Drilling Down On Apache Drill, the New-Age Query Engine
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Apache Drill is the industry’s first schema-free SQL Engine. Drill isn’t the world’s first query engine, but it’s the first that strikes the fine balance between flexibility and speed. Drill is designed to scale to several thousands of nodes and query petabytes of data at interactive speeds that BI/Analytics environments require.
It can integrate with several data sources like Hive, HBase, MongoDB, file system, RDBMS. Also, input formats like Avro, CSV, TSV, PSV, Parquet, Hadoop Sequence files, and many others can be used in Drill with ease.
Why Apache Drill?
The biggest advantage of Apache Drill is that it can discover the schema on the fly as you query any data. Moreover, it can work with your BI tools like Tableau, Qlikview, MicroStrategy etc for better analytics.
Here’s a quote from an industry analyst that summarizes the value of Apache Drill:
“Drill isn’t just about SQL-on-Hadoop. It’s about SQL-on-pretty-much-anything, immediately, and without formality.”
– Andrew Burst, Gigaom Research, January 2015
Drillbit is Apache Drill’s daemon that runs on each node in the cluster. It uses ZooKeeper for all the communication in the cluster and maintaisn cluster membership. It is responsible for accepting requests from the client, processing the queries, and returning results to the client. The drillbit which receives the request from the client is called ‘foreman’. It generates the execution plan, the execution fragments are sent to other drillbits running in the cluster.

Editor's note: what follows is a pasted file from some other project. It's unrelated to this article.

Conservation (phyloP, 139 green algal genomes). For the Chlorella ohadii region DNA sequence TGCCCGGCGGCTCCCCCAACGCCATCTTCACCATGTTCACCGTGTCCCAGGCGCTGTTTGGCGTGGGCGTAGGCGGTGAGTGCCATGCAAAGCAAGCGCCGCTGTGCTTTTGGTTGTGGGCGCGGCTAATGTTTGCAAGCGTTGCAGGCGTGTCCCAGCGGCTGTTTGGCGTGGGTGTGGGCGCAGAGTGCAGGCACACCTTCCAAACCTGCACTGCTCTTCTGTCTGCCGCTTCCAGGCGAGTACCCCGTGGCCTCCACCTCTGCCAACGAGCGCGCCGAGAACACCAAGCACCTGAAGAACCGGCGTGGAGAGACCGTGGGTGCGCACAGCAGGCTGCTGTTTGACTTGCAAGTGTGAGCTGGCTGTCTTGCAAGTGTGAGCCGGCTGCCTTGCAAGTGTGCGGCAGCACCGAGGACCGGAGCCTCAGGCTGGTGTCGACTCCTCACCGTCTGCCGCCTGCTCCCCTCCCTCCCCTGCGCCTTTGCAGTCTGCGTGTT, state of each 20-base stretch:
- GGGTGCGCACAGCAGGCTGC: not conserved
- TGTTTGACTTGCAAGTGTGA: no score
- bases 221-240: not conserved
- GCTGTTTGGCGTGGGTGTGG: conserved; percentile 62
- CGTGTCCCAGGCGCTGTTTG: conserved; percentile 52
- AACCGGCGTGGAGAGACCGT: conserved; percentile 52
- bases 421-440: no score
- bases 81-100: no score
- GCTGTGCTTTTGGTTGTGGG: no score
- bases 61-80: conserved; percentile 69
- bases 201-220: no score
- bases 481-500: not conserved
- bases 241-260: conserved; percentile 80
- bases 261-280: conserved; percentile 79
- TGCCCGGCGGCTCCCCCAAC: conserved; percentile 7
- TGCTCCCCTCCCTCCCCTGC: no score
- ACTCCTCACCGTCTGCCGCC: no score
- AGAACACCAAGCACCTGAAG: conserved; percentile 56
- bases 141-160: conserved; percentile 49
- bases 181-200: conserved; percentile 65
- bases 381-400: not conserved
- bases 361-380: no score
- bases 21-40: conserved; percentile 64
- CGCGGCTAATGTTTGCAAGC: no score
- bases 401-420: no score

One more advantage is that the installation and setup of drill is pretty simple. Let us learn how to install Apache Drill.
The first step is to download the drill package.
Command: wget https://archive.apache.org/dist/drill/drill-1.5.0/apache-drill-1.5.0.tar.gz
Command: tar -xvf apache-drill-1.5.0.tar.gz
Next, set the environment variables in .bashrc file.
Command: sudo gedit .bashrc
This command will update the changes:
Command: source .bashrc
Now go to drill conf directory and edit drill-override.conf file with cluster id and zookeeper host & port, we will run it on a local cluster.
Command: cd apache-drill-1.5.0
Command: sudo gedit conf/drill-override.conf
By default, DRILL_MAX_DIRECT_MEMORY will be 8 GB in drill-env.sh, and we need to keep it according to the memory we have.
Command: sudo gedit conf/drill-env.sh
To install drill only in a single node, you can use embedded mode, where it will run locally. It will automatically start the drillbit service when you run this command.
You can run a simple query to check the installation.
Command: select * from sys.options WHERE type = ‘SYSTEM’ and name like ‘security%’;
To check the web console of Apache Drill, we need to go to localhost:8047 in the web browser.
You can run your query from the Query tab as well.
To run drill in distributed mode, you need to edit cluster ID and add ZooKeeper information in drill-override.conf as below.
Then we need to start ZooKeeper service on each node. After that you have to start the drillbit service on each node with this command.
Command: ./bin/drillbit.sh start
Now, we use below command to start the drill shell.
Now, we can execute our queries on the cluster in the distributed mode.
This is the first blog post in a two-part Apache Drill blog series. The second blog in the series is coming soon.
Got a question for us? Mention them in the comment section and we will get back to you.